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Group portrait of a fourth or fifth grade class in Bielsko Biala. Among them are approximately eight Jewish orphans from a nearby children's home.

Photograph | Digitized | Photograph Number: 27171

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    Group portrait of a fourth or fifth grade class in Bielsko Biala. Among them are approximately eight Jewish orphans from a nearby children's home.
    Group portrait of a fourth or fifth grade class in Bielsko Biala.  Among them are approximately eight Jewish orphans from a nearby children's home.

Among those pictured is Irena Ceder standing third from the right.

    Overview

    Caption
    Group portrait of a fourth or fifth grade class in Bielsko Biala. Among them are approximately eight Jewish orphans from a nearby children's home.

    Among those pictured is Irena Ceder standing third from the right.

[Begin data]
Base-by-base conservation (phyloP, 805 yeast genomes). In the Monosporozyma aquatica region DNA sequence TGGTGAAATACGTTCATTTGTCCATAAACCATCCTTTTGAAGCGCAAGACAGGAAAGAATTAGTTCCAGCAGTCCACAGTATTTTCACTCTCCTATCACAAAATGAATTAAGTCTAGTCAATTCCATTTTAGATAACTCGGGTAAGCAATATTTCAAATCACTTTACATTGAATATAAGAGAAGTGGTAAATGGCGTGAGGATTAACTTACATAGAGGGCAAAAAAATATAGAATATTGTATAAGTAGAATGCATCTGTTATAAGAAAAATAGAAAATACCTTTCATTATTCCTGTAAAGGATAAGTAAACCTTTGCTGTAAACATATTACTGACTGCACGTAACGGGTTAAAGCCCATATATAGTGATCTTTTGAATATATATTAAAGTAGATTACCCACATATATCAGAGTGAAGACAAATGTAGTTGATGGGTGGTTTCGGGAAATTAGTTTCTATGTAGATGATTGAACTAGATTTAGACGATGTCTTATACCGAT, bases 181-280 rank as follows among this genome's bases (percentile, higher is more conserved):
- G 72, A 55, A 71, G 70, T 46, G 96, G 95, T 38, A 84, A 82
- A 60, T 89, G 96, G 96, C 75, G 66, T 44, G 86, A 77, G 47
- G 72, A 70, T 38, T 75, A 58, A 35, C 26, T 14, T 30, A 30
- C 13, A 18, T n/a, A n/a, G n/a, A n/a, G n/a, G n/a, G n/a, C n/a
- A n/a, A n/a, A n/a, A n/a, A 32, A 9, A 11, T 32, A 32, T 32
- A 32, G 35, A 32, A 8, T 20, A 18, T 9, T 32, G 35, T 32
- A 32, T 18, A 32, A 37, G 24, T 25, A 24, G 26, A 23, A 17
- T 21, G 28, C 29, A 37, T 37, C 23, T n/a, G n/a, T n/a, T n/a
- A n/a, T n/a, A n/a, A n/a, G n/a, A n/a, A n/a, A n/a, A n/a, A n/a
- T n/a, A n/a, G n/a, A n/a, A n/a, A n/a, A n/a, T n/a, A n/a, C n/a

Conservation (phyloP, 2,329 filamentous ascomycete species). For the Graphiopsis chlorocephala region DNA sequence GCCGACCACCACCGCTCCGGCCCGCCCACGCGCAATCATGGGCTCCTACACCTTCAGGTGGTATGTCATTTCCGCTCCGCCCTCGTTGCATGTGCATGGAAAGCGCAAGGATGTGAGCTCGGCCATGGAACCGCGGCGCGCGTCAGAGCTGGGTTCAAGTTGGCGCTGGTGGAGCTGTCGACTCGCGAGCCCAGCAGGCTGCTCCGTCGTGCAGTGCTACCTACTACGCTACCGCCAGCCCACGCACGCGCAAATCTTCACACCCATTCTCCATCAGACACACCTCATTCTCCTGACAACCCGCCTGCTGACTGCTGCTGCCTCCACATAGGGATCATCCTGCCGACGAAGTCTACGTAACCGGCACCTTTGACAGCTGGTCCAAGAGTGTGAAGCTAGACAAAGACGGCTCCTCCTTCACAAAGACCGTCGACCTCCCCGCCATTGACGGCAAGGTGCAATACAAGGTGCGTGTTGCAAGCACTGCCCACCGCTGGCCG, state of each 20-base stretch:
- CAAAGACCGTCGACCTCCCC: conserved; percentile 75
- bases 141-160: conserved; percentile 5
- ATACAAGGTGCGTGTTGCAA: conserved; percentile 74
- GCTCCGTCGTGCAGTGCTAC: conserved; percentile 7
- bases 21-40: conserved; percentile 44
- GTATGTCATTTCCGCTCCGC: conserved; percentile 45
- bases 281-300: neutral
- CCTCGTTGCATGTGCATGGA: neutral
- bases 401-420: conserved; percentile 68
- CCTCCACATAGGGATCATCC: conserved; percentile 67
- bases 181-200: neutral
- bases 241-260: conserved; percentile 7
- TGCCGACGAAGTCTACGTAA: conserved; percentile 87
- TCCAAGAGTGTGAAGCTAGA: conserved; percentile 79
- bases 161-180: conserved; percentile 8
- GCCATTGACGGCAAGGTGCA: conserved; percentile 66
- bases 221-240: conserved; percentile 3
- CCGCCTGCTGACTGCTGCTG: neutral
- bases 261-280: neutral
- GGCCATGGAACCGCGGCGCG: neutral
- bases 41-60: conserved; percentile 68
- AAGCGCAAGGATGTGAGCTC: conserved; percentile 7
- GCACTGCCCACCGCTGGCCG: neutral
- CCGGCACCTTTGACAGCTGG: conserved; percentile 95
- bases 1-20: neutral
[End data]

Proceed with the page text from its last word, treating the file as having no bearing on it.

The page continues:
Date
    Circa 1945 - 5032
    Locale
    Bielsko Biala, [Silesia] Poland
    Variant Locale
    Biala
    Biala Bielsko
    Biala Bilits
    Biala Krakowska
    Bielitz
    Bielitz Biala
    Bilitz
    Byala
    Byelsko
    Byelsko Biala
    Photo Credit
    United States Holocaust Memorial Museum, courtesy of Irene Rogers

    Rights & Restrictions

    Photo Source
    United States Holocaust Memorial Museum
    Copyright: United States Holocaust Memorial Museum
    Provenance: Irene Rogers

    Keywords & Subjects

    Administrative Notes

    Biography